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			HOWTO certificates

1. Introduction

How you handle certificates depends a great deal on what your role is.
Your role can be one or several of:

  - User of some client application
  - User of some server application
  - Certificate authority

This file is for users who wish to get a certificate of their own.
Certificate authorities should read https://www.openssl.org/docs/apps/ca.html.

In all the cases shown below, the standard configuration file, as
compiled into openssl, will be used.  You may find it in /etc/,
/usr/local/ssl/ or somewhere else.  By default the file is named
openssl.cnf and is described at https://www.openssl.org/docs/apps/config.html.
You can specify a different configuration file using the
'-config {file}' argument with the commands shown below.

2. Relationship with keys

Certificates are related to public key cryptography by containing a
public key.  To be useful, there must be a corresponding private key
somewhere.  With OpenSSL, public keys are easily derived from private
keys, so before you create a certificate or a certificate request, you
need to create a private key.

Private keys are generated with 'openssl genrsa -out privkey.pem' if
you want a RSA private key, or if you want a DSA private key:
'openssl dsaparam -out dsaparam.pem 2048; openssl gendsa -out privkey.pem dsaparam.pem'.

The private keys created by these commands are not passphrase protected;
it might or might not be the desirable thing.  Further information on how to
create private keys can be found at https://www.openssl.org/docs/HOWTO/keys.txt.
The rest of this text assumes you have a private key in the file privkey.pem.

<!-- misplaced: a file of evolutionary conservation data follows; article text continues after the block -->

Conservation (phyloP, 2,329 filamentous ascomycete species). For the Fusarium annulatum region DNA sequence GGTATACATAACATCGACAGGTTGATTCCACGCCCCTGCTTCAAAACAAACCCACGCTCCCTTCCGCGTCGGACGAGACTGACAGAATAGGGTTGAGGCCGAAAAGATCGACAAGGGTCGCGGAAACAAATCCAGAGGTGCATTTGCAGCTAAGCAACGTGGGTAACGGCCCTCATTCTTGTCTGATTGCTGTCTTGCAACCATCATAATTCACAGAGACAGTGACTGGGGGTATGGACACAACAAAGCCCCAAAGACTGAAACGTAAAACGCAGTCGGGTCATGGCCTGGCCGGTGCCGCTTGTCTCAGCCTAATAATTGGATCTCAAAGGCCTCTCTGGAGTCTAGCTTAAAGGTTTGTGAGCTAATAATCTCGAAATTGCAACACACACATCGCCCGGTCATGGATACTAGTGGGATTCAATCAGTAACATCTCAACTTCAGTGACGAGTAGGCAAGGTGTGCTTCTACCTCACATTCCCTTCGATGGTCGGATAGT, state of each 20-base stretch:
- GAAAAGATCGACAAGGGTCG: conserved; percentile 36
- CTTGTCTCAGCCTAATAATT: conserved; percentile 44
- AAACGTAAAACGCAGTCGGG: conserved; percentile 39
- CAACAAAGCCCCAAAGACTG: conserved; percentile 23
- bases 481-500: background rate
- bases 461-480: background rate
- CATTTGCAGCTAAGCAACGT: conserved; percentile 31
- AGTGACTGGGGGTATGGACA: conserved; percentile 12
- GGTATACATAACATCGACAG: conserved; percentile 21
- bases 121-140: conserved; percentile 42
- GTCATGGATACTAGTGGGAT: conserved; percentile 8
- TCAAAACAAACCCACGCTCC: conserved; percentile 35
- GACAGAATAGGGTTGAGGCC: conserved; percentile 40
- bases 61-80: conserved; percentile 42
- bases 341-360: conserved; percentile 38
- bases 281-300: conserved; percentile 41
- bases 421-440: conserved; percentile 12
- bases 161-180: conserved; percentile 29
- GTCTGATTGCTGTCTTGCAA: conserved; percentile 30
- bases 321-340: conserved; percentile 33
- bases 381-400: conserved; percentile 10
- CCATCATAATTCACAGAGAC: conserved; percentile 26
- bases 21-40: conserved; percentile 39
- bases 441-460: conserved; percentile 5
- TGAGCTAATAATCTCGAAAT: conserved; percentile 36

3. Creating a certificate request

To create a certificate, you need to start with a certificate request
(or, as some certificate authorities like to put it, "certificate
signing request", since that's exactly what they do, they sign it and
give you the result back, thus making it authentic according to their
policies).  A certificate request is sent to a certificate authority
to get it signed into a certificate. You can also sign the certificate
yourself if you have your own certificate authority or create a
self-signed certificate (typically for testing purpose).

The certificate request is created like this:

  openssl req -new -key privkey.pem -out cert.csr

Now, cert.csr can be sent to the certificate authority, if they can
handle files in PEM format.  If not, use the extra argument '-outform'
followed by the keyword for the format to use (see another HOWTO
<formats.txt?>).  In some cases, -outform does not let you output the
certificate request in the right format and you will have to use one
of the various other commands that are exposed by openssl (or get
creative and use a combination of tools).

The certificate authority performs various checks (according to their
policies) and usually waits for payment from you. Once that is
complete, they send you your new certificate.

Section 5 will tell you more on how to handle the certificate you

4. Creating a self-signed test certificate

You can create a self-signed certificate if you don't want to deal
with a certificate authority, or if you just want to create a test
certificate for yourself.  This is similar to creating a certificate
request, but creates a certificate instead of a certificate request.
This is NOT the recommended way to create a CA certificate, see

  openssl req -new -x509 -key privkey.pem -out cacert.pem -days 1095

5. What to do with the certificate

If you created everything yourself, or if the certificate authority
was kind enough, your certificate is a raw DER thing in PEM format.
Your key most definitely is if you have followed the examples above.
However, some (most?) certificate authorities will encode them with
things like PKCS7 or PKCS12, or something else.  Depending on your
applications, this may be perfectly OK, it all depends on what they
know how to decode.  If not, there are a number of OpenSSL tools to
convert between some (most?) formats.

So, depending on your application, you may have to convert your
certificate and your key to various formats, most often also putting
them together into one file.  The ways to do this is described in
another HOWTO <formats.txt?>, I will just mention the simplest case.
In the case of a raw DER thing in PEM format, and assuming that's all
right for your applications, simply concatenating the certificate and
the key into a new file and using that one should be enough.  With
some applications, you don't even have to do that.

By now, you have your certificate and your private key and can start
using applications that depend on it.

Richard Levitte